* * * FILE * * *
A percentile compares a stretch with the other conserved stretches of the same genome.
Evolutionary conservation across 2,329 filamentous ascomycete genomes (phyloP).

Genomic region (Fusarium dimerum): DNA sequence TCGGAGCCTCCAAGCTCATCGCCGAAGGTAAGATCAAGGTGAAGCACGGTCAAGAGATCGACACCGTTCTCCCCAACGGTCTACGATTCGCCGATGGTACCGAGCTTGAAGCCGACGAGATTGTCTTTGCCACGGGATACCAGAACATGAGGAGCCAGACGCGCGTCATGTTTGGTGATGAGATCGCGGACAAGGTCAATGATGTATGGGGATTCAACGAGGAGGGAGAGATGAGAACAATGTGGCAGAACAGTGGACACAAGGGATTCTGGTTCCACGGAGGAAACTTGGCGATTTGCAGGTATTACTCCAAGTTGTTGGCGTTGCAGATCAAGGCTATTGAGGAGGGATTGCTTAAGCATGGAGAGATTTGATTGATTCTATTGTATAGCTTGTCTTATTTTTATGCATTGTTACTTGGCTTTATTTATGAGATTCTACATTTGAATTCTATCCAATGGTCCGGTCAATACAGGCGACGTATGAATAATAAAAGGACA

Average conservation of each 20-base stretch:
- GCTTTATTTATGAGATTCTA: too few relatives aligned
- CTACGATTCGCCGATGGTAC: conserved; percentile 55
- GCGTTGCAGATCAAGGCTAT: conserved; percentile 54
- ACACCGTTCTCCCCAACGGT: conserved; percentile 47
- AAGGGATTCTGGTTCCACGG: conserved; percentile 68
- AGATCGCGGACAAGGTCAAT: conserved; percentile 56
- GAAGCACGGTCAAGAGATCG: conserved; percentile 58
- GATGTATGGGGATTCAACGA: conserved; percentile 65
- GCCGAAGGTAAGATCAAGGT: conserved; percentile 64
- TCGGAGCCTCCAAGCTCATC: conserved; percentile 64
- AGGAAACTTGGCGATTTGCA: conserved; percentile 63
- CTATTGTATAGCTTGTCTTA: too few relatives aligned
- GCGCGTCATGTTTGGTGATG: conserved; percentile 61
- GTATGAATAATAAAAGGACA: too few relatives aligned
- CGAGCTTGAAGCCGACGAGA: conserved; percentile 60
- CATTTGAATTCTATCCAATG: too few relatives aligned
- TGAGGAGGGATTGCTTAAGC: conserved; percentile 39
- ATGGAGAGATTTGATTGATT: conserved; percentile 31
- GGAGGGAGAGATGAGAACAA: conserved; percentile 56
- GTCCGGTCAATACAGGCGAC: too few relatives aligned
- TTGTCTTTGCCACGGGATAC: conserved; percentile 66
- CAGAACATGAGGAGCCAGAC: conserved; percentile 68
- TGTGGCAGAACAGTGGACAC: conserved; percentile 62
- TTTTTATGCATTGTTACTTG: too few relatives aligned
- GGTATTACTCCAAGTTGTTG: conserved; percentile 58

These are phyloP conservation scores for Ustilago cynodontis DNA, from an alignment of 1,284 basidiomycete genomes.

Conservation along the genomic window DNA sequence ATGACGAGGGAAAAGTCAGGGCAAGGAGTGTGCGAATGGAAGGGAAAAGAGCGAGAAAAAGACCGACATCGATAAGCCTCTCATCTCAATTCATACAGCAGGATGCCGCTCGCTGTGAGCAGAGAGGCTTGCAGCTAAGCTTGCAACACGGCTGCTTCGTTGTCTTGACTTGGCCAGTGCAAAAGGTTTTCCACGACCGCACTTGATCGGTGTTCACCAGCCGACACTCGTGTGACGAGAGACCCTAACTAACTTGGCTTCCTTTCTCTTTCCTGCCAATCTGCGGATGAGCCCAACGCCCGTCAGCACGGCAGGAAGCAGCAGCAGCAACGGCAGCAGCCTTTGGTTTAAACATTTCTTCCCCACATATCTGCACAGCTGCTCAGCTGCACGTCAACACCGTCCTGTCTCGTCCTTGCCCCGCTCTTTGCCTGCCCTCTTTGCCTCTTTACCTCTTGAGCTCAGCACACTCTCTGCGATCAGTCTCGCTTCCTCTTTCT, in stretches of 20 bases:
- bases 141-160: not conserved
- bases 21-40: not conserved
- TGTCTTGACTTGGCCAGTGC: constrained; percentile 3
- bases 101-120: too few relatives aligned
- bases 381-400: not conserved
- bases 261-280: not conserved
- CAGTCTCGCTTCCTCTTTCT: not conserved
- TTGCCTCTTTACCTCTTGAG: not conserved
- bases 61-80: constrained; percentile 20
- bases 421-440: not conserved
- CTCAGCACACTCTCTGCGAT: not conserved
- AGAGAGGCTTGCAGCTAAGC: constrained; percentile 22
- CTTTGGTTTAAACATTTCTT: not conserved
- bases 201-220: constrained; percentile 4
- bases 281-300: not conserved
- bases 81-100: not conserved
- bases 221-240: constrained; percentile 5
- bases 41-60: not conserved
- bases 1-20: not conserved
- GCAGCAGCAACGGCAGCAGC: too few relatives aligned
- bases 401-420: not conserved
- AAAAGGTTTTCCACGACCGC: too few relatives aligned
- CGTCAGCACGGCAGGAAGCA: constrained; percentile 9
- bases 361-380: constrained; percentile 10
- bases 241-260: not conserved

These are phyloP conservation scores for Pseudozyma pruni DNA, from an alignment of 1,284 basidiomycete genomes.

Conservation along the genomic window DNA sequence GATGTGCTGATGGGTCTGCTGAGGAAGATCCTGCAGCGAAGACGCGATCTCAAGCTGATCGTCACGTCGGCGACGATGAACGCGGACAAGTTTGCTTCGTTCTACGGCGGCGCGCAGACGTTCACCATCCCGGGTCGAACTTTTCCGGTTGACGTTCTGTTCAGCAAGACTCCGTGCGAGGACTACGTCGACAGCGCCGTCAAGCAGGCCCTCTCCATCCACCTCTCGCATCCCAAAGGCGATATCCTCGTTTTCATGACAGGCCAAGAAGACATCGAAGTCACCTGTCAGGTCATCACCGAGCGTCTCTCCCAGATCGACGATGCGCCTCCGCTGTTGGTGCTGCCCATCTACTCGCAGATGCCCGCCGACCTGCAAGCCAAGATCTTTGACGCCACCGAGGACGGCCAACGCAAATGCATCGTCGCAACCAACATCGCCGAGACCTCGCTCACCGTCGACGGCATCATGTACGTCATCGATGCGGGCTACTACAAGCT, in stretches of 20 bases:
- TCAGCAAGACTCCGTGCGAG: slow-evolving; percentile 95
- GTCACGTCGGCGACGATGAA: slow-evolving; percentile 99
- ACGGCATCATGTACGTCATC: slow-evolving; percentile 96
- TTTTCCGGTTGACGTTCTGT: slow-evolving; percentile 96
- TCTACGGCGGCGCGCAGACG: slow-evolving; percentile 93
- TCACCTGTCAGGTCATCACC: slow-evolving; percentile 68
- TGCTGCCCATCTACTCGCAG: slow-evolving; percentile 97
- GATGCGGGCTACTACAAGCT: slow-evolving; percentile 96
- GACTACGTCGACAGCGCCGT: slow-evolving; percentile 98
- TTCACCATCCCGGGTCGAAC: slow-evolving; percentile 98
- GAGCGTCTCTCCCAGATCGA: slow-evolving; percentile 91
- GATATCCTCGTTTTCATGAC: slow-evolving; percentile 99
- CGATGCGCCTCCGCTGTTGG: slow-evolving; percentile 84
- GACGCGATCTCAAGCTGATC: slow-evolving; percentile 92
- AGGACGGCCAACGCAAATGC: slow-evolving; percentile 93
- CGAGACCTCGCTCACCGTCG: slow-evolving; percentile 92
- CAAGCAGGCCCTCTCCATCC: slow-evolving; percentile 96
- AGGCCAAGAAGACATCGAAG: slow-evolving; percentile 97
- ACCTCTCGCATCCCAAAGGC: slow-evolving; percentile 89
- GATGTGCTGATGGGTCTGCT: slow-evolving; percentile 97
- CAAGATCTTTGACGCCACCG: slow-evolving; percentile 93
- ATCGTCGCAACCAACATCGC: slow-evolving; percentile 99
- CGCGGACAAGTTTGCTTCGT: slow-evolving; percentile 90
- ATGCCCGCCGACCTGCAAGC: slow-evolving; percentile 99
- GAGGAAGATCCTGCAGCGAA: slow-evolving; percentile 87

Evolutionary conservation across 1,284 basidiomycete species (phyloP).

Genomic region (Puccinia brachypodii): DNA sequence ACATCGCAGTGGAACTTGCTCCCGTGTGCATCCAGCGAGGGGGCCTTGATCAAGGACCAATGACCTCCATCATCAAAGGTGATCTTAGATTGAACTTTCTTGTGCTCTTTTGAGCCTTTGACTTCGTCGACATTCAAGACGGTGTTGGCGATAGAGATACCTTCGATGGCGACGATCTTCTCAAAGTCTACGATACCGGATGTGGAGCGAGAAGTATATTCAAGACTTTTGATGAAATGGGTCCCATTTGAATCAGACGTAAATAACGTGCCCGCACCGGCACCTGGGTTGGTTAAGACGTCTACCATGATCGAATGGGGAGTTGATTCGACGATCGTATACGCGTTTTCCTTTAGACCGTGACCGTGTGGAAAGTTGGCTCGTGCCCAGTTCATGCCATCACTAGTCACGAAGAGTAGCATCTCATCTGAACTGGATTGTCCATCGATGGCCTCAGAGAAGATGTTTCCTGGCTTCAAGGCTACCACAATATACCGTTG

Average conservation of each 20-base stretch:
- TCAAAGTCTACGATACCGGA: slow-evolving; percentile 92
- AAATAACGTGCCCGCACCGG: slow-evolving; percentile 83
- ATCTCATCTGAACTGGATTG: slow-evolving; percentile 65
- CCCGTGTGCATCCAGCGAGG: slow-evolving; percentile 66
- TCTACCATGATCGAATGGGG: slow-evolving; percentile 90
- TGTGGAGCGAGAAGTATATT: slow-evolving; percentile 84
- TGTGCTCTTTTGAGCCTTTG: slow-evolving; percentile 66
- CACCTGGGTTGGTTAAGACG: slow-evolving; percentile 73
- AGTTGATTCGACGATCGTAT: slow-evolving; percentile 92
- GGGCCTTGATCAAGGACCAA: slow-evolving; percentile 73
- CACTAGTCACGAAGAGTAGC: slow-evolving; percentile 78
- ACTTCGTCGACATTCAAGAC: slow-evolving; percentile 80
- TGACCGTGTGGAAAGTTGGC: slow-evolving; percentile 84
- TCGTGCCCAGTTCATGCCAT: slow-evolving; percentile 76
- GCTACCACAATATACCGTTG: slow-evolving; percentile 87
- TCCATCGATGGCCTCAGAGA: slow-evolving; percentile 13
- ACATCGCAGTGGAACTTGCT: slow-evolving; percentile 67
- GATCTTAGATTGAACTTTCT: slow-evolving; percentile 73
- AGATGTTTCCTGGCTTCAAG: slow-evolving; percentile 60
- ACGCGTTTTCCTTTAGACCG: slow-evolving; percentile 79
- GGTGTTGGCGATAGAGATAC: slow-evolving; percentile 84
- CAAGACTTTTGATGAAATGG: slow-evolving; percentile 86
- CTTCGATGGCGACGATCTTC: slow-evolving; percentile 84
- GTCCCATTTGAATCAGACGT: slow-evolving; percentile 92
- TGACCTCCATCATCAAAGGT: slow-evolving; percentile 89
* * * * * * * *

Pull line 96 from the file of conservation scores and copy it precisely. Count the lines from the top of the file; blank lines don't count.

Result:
- GGGCCTTGATCAAGGACCAA: slow-evolving; percentile 73